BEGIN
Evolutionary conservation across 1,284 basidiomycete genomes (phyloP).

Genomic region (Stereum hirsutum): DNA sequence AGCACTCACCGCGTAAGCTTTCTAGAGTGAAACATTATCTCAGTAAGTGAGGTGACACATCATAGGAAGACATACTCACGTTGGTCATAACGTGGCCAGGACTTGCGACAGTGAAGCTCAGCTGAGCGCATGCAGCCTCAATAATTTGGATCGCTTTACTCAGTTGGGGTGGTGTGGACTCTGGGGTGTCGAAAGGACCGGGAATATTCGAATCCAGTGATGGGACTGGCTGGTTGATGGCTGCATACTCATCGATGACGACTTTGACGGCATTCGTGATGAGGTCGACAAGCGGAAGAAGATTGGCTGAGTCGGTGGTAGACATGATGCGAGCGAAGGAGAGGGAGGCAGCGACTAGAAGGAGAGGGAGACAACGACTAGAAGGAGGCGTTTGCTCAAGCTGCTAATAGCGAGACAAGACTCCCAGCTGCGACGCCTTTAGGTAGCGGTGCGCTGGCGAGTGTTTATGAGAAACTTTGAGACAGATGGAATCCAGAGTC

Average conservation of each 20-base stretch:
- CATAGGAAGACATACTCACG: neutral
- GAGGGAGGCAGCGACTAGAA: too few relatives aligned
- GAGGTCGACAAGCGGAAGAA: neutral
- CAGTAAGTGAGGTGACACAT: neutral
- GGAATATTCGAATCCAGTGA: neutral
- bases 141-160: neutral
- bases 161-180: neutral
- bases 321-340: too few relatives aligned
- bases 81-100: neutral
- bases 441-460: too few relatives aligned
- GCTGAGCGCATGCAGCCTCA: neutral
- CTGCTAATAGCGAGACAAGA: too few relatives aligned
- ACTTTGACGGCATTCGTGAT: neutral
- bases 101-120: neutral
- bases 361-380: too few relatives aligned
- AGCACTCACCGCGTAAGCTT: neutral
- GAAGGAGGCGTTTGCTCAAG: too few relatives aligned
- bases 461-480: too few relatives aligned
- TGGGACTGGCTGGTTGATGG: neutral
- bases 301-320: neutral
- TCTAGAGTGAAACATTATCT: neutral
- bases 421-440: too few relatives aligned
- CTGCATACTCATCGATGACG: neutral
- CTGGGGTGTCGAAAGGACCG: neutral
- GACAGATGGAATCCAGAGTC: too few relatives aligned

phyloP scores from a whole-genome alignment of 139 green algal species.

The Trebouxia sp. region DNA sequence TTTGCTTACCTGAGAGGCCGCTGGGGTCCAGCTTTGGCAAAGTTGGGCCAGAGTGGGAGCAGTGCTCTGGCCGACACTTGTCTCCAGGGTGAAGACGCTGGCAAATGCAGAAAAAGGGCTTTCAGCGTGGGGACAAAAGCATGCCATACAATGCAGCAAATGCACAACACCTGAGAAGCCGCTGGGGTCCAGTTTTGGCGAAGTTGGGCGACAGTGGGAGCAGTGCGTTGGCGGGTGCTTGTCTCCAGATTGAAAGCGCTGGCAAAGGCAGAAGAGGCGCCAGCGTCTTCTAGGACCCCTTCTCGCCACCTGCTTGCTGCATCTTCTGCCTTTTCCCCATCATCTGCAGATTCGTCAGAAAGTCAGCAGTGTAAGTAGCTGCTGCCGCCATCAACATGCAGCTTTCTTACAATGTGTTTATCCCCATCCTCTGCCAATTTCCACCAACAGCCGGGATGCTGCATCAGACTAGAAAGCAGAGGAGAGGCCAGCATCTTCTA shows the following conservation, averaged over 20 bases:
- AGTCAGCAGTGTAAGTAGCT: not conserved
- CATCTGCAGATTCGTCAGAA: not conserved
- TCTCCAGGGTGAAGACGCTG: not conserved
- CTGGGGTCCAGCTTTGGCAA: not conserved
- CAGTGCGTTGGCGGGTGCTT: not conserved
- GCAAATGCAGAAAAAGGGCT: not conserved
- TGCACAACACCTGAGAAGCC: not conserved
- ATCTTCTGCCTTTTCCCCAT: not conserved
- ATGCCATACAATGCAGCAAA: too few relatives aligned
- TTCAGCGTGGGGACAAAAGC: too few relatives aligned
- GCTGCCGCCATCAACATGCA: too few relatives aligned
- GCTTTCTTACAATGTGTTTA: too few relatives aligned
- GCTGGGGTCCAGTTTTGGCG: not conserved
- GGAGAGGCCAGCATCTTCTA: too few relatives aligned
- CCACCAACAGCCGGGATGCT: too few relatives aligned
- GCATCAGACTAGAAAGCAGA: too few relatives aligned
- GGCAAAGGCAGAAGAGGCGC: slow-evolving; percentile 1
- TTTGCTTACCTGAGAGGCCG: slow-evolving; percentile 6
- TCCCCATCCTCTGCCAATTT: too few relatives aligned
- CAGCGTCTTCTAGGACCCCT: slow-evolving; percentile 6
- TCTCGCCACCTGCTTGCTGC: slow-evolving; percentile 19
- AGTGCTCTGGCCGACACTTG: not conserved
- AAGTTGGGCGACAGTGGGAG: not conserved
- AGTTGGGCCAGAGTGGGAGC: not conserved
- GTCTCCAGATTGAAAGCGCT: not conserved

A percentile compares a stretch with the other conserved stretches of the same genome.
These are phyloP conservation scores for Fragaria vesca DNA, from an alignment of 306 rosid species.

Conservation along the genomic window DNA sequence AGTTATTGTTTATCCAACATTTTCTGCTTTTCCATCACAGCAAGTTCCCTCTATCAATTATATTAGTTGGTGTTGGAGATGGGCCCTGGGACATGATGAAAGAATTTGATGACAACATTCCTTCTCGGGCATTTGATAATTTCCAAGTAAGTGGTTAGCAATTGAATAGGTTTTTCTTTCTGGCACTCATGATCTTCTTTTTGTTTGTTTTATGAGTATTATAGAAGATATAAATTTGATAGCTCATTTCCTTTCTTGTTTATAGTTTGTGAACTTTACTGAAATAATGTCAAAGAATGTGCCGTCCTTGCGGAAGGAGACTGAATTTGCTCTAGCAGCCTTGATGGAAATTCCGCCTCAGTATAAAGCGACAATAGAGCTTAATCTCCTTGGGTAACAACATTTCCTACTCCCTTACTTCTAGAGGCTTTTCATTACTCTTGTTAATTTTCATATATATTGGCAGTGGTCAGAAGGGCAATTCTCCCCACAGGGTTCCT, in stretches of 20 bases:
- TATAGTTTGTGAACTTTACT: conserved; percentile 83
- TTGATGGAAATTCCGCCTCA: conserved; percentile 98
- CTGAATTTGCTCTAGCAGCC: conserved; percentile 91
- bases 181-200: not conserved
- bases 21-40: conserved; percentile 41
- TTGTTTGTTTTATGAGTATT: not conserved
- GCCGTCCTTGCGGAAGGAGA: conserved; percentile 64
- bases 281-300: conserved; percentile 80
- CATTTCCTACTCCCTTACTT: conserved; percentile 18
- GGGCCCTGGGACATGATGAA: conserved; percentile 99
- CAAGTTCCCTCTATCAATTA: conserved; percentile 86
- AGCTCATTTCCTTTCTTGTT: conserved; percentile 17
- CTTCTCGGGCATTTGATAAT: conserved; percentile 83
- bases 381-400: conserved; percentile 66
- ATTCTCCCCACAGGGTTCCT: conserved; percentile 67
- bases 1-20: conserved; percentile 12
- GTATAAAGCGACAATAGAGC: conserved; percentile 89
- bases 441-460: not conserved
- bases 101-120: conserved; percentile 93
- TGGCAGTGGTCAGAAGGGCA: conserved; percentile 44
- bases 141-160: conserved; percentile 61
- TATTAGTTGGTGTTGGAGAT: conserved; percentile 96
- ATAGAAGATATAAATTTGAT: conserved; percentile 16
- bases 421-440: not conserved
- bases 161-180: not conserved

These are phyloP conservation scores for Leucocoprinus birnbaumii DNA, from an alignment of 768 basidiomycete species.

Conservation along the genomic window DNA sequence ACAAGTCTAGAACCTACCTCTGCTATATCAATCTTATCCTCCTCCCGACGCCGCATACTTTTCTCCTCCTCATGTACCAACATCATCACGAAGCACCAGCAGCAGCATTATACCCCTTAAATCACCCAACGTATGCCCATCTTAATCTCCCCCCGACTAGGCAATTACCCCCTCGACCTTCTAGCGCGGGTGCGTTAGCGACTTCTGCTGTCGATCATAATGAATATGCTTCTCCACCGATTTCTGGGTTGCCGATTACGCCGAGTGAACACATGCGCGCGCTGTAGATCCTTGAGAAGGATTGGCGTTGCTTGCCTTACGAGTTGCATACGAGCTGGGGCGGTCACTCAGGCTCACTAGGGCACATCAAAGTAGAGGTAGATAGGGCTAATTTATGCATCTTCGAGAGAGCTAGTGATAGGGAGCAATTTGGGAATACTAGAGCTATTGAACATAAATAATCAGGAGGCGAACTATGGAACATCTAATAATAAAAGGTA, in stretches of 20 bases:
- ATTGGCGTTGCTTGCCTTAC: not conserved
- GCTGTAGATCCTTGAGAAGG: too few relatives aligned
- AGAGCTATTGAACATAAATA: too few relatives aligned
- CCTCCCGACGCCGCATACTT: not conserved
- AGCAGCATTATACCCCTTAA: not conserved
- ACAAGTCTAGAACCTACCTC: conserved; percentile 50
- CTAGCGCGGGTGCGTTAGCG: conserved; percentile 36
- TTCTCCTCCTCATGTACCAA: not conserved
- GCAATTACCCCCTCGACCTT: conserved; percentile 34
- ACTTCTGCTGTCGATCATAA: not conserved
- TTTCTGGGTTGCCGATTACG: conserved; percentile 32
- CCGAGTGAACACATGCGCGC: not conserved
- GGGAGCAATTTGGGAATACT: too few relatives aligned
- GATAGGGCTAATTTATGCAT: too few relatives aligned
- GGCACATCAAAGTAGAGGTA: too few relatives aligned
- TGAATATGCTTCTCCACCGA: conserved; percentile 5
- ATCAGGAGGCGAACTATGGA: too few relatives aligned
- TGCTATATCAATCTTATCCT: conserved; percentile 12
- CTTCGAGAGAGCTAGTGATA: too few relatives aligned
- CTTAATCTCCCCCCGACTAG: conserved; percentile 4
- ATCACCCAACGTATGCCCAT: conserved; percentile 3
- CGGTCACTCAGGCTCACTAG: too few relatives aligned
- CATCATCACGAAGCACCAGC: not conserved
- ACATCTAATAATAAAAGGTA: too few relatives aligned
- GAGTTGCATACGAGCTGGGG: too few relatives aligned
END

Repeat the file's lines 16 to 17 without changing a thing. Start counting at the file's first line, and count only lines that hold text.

- ACTTTGACGGCATTCGTGAT: neutral
- bases 101-120: neutral